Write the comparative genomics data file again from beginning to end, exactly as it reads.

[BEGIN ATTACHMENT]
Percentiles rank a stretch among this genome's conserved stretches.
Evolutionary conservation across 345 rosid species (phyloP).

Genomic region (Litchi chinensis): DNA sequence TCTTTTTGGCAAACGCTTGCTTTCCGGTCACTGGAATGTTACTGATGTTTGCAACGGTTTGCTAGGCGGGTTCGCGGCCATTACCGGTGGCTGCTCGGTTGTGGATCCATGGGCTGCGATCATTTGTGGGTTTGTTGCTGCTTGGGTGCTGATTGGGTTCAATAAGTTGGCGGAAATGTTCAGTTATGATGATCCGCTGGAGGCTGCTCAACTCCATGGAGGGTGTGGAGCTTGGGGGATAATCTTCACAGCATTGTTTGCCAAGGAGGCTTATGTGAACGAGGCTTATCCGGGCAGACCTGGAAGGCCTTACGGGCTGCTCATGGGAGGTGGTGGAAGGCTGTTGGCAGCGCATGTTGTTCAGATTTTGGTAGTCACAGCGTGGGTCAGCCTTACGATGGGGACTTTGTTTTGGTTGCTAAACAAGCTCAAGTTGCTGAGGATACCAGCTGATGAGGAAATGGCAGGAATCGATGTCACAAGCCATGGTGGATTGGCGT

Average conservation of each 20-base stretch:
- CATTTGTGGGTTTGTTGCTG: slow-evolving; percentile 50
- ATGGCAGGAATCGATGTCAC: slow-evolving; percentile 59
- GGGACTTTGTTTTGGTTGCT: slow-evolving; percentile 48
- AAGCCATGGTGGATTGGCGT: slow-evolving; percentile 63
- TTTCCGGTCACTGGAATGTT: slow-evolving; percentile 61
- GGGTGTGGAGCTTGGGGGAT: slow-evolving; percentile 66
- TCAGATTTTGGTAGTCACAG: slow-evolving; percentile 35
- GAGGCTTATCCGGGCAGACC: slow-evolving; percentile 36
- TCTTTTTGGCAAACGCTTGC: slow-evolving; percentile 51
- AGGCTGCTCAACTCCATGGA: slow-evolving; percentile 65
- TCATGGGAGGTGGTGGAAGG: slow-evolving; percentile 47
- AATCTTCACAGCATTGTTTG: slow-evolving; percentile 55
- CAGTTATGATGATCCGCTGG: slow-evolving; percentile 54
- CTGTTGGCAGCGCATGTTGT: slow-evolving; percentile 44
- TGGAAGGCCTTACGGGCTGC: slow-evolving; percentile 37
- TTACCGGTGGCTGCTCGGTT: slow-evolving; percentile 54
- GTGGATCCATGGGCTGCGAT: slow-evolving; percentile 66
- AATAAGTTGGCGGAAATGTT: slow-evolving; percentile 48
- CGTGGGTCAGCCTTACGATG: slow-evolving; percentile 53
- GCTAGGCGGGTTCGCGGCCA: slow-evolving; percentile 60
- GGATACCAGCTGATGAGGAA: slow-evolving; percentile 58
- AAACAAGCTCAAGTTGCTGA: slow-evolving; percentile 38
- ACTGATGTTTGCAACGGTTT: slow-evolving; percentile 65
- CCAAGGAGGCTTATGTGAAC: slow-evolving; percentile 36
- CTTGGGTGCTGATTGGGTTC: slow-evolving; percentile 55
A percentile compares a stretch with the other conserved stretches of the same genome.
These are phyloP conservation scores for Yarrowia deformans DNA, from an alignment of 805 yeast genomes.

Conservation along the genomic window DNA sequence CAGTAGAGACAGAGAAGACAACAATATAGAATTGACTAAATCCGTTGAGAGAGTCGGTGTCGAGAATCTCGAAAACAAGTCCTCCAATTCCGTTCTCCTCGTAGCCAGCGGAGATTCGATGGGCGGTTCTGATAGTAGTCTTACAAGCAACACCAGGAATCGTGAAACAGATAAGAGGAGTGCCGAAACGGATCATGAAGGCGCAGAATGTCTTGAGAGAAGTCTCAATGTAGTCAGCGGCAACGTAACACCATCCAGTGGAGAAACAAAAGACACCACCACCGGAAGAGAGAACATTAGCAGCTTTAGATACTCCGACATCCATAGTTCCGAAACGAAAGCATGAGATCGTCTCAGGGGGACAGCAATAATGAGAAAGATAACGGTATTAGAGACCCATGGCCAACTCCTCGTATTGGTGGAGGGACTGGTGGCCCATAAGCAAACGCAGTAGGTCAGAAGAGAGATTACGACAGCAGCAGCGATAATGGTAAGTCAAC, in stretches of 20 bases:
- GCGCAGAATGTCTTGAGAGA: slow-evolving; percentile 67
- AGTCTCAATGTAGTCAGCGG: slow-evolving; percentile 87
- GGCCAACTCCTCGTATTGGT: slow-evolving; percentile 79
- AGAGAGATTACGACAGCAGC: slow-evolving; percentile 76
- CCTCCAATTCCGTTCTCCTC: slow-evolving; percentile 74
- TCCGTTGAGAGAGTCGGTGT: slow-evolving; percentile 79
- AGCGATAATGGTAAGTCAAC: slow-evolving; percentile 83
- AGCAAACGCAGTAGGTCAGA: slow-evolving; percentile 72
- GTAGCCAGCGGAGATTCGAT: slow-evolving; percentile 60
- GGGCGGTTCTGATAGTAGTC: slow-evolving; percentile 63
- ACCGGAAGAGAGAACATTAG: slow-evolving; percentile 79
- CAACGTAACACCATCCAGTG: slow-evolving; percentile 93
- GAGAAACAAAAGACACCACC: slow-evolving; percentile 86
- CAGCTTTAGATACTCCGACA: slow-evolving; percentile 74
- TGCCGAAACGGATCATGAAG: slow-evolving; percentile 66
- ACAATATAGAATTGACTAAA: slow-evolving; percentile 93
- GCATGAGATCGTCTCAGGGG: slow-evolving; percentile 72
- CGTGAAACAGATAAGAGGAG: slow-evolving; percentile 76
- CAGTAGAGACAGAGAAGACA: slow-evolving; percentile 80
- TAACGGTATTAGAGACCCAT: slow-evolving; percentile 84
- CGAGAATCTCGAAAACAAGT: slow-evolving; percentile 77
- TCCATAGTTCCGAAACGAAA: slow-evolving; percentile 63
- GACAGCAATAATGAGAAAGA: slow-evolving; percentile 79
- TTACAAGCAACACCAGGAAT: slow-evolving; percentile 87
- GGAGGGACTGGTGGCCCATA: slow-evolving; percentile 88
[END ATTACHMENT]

Percentiles rank a stretch among this genome's conserved stretches.
Evolutionary conservation across 345 rosid species (phyloP).

Genomic region (Litchi chinensis): DNA sequence TCTTTTTGGCAAACGCTTGCTTTCCGGTCACTGGAATGTTACTGATGTTTGCAACGGTTTGCTAGGCGGGTTCGCGGCCATTACCGGTGGCTGCTCGGTTGTGGATCCATGGGCTGCGATCATTTGTGGGTTTGTTGCTGCTTGGGTGCTGATTGGGTTCAATAAGTTGGCGGAAATGTTCAGTTATGATGATCCGCTGGAGGCTGCTCAACTCCATGGAGGGTGTGGAGCTTGGGGGATAATCTTCACAGCATTGTTTGCCAAGGAGGCTTATGTGAACGAGGCTTATCCGGGCAGACCTGGAAGGCCTTACGGGCTGCTCATGGGAGGTGGTGGAAGGCTGTTGGCAGCGCATGTTGTTCAGATTTTGGTAGTCACAGCGTGGGTCAGCCTTACGATGGGGACTTTGTTTTGGTTGCTAAACAAGCTCAAGTTGCTGAGGATACCAGCTGATGAGGAAATGGCAGGAATCGATGTCACAAGCCATGGTGGATTGGCGT

Average conservation of each 20-base stretch:
- CATTTGTGGGTTTGTTGCTG: slow-evolving; percentile 50
- ATGGCAGGAATCGATGTCAC: slow-evolving; percentile 59
- GGGACTTTGTTTTGGTTGCT: slow-evolving; percentile 48
- AAGCCATGGTGGATTGGCGT: slow-evolving; percentile 63
- TTTCCGGTCACTGGAATGTT: slow-evolving; percentile 61
- GGGTGTGGAGCTTGGGGGAT: slow-evolving; percentile 66
- TCAGATTTTGGTAGTCACAG: slow-evolving; percentile 35
- GAGGCTTATCCGGGCAGACC: slow-evolving; percentile 36
- TCTTTTTGGCAAACGCTTGC: slow-evolving; percentile 51
- AGGCTGCTCAACTCCATGGA: slow-evolving; percentile 65
- TCATGGGAGGTGGTGGAAGG: slow-evolving; percentile 47
- AATCTTCACAGCATTGTTTG: slow-evolving; percentile 55
- CAGTTATGATGATCCGCTGG: slow-evolving; percentile 54
- CTGTTGGCAGCGCATGTTGT: slow-evolving; percentile 44
- TGGAAGGCCTTACGGGCTGC: slow-evolving; percentile 37
- TTACCGGTGGCTGCTCGGTT: slow-evolving; percentile 54
- GTGGATCCATGGGCTGCGAT: slow-evolving; percentile 66
- AATAAGTTGGCGGAAATGTT: slow-evolving; percentile 48
- CGTGGGTCAGCCTTACGATG: slow-evolving; percentile 53
- GCTAGGCGGGTTCGCGGCCA: slow-evolving; percentile 60
- GGATACCAGCTGATGAGGAA: slow-evolving; percentile 58
- AAACAAGCTCAAGTTGCTGA: slow-evolving; percentile 38
- ACTGATGTTTGCAACGGTTT: slow-evolving; percentile 65
- CCAAGGAGGCTTATGTGAAC: slow-evolving; percentile 36
- CTTGGGTGCTGATTGGGTTC: slow-evolving; percentile 55
A percentile compares a stretch with the other conserved stretches of the same genome.
These are phyloP conservation scores for Yarrowia deformans DNA, from an alignment of 805 yeast genomes.

Conservation along the genomic window DNA sequence CAGTAGAGACAGAGAAGACAACAATATAGAATTGACTAAATCCGTTGAGAGAGTCGGTGTCGAGAATCTCGAAAACAAGTCCTCCAATTCCGTTCTCCTCGTAGCCAGCGGAGATTCGATGGGCGGTTCTGATAGTAGTCTTACAAGCAACACCAGGAATCGTGAAACAGATAAGAGGAGTGCCGAAACGGATCATGAAGGCGCAGAATGTCTTGAGAGAAGTCTCAATGTAGTCAGCGGCAACGTAACACCATCCAGTGGAGAAACAAAAGACACCACCACCGGAAGAGAGAACATTAGCAGCTTTAGATACTCCGACATCCATAGTTCCGAAACGAAAGCATGAGATCGTCTCAGGGGGACAGCAATAATGAGAAAGATAACGGTATTAGAGACCCATGGCCAACTCCTCGTATTGGTGGAGGGACTGGTGGCCCATAAGCAAACGCAGTAGGTCAGAAGAGAGATTACGACAGCAGCAGCGATAATGGTAAGTCAAC, in stretches of 20 bases:
- GCGCAGAATGTCTTGAGAGA: slow-evolving; percentile 67
- AGTCTCAATGTAGTCAGCGG: slow-evolving; percentile 87
- GGCCAACTCCTCGTATTGGT: slow-evolving; percentile 79
- AGAGAGATTACGACAGCAGC: slow-evolving; percentile 76
- CCTCCAATTCCGTTCTCCTC: slow-evolving; percentile 74
- TCCGTTGAGAGAGTCGGTGT: slow-evolving; percentile 79
- AGCGATAATGGTAAGTCAAC: slow-evolving; percentile 83
- AGCAAACGCAGTAGGTCAGA: slow-evolving; percentile 72
- GTAGCCAGCGGAGATTCGAT: slow-evolving; percentile 60
- GGGCGGTTCTGATAGTAGTC: slow-evolving; percentile 63
- ACCGGAAGAGAGAACATTAG: slow-evolving; percentile 79
- CAACGTAACACCATCCAGTG: slow-evolving; percentile 93
- GAGAAACAAAAGACACCACC: slow-evolving; percentile 86
- CAGCTTTAGATACTCCGACA: slow-evolving; percentile 74
- TGCCGAAACGGATCATGAAG: slow-evolving; percentile 66
- ACAATATAGAATTGACTAAA: slow-evolving; percentile 93
- GCATGAGATCGTCTCAGGGG: slow-evolving; percentile 72
- CGTGAAACAGATAAGAGGAG: slow-evolving; percentile 76
- CAGTAGAGACAGAGAAGACA: slow-evolving; percentile 80
- TAACGGTATTAGAGACCCAT: slow-evolving; percentile 84
- CGAGAATCTCGAAAACAAGT: slow-evolving; percentile 77
- TCCATAGTTCCGAAACGAAA: slow-evolving; percentile 63
- GACAGCAATAATGAGAAAGA: slow-evolving; percentile 79
- TTACAAGCAACACCAGGAAT: slow-evolving; percentile 87
- GGAGGGACTGGTGGCCCATA: slow-evolving; percentile 88